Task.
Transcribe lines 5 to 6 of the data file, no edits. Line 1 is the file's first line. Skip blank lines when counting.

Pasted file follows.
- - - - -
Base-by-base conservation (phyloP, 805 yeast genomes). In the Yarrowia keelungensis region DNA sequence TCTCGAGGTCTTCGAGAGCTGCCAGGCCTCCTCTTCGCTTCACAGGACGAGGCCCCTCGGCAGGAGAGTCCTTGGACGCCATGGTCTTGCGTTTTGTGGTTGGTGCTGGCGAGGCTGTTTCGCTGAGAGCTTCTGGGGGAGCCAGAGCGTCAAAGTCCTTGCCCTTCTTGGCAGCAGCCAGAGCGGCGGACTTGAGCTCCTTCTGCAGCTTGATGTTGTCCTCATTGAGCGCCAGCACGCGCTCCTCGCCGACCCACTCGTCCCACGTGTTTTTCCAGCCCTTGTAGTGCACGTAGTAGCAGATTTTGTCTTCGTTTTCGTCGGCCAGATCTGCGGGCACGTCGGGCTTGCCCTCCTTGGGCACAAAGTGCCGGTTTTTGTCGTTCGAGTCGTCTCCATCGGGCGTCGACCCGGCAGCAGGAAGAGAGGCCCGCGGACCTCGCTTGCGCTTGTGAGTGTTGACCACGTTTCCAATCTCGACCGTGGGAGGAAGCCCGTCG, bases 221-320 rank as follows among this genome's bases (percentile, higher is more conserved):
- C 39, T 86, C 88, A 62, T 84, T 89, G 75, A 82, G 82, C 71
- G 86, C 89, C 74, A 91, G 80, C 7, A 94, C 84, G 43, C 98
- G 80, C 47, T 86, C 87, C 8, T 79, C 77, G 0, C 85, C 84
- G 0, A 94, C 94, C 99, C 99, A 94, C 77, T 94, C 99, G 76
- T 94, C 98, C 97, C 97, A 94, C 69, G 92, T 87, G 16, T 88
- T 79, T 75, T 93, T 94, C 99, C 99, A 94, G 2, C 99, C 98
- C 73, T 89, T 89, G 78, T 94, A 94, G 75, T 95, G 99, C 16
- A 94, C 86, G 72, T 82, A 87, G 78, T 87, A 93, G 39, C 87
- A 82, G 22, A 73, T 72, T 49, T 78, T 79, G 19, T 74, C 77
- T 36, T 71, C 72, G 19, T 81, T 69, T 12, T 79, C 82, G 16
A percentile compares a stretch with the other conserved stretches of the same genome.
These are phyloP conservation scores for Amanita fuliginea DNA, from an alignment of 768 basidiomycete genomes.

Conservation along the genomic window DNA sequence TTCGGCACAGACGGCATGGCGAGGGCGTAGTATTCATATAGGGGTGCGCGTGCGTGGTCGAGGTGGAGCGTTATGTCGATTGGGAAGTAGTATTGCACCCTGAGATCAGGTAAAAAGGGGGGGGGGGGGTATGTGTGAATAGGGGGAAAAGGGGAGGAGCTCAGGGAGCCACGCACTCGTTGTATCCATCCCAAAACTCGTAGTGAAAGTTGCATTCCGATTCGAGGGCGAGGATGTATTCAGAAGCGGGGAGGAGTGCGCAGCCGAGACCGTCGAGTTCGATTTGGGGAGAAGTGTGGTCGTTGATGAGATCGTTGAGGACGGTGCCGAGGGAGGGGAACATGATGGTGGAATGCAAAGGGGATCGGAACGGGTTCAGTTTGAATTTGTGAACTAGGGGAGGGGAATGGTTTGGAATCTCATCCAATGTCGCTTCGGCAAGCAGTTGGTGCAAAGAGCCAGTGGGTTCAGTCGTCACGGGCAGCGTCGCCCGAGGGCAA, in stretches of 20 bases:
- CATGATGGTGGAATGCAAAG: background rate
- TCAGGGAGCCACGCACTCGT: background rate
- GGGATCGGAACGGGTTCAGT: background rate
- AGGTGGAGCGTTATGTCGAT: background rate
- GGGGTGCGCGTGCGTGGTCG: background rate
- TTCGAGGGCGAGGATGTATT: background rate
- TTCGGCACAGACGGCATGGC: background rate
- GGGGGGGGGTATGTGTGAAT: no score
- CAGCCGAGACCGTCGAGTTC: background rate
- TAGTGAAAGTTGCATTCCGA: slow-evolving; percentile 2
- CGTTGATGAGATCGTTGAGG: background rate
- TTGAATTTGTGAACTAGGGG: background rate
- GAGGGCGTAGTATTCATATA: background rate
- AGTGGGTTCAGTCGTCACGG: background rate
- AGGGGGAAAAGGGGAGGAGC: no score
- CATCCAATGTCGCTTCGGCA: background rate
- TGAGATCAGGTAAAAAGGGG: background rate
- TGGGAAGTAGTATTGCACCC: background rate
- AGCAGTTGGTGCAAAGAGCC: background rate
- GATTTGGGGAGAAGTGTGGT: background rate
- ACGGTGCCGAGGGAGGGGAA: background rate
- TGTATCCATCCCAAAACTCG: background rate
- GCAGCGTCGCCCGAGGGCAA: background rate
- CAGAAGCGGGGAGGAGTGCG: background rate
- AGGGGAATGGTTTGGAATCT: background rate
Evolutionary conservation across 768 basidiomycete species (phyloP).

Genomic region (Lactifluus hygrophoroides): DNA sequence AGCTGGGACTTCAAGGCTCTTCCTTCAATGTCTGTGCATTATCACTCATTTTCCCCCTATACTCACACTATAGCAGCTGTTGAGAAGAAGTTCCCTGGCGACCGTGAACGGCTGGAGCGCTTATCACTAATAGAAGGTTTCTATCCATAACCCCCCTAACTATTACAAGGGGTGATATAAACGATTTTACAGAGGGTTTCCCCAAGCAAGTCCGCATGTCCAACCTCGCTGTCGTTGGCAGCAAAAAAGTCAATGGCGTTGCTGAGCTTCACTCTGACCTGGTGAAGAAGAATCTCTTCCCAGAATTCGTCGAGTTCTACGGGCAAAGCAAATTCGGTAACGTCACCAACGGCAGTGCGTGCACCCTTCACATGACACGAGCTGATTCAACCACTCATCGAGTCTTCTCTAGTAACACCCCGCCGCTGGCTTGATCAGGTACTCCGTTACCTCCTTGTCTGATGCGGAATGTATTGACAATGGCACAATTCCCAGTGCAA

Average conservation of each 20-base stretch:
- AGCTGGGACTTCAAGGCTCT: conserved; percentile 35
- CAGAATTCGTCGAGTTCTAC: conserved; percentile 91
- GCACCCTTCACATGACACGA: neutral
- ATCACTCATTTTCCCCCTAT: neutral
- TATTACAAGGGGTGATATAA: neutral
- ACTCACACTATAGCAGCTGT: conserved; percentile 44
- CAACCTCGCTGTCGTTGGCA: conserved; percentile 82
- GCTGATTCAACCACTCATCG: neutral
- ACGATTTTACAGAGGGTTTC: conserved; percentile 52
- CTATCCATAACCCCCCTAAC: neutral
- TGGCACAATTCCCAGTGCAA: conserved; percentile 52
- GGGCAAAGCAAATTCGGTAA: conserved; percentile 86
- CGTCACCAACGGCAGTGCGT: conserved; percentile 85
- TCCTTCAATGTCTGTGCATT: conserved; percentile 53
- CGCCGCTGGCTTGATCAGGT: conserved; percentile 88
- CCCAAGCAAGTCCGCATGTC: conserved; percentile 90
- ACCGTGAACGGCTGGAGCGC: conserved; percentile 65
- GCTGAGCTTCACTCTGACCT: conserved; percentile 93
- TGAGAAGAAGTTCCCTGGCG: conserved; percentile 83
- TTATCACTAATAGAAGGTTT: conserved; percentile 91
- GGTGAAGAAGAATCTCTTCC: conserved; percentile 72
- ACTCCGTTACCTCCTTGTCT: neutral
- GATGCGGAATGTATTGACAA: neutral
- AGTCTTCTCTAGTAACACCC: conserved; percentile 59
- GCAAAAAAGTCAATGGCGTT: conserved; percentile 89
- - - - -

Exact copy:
- G 0, A 94, C 94, C 99, C 99, A 94, C 77, T 94, C 99, G 76
- T 94, C 98, C 97, C 97, A 94, C 69, G 92, T 87, G 16, T 88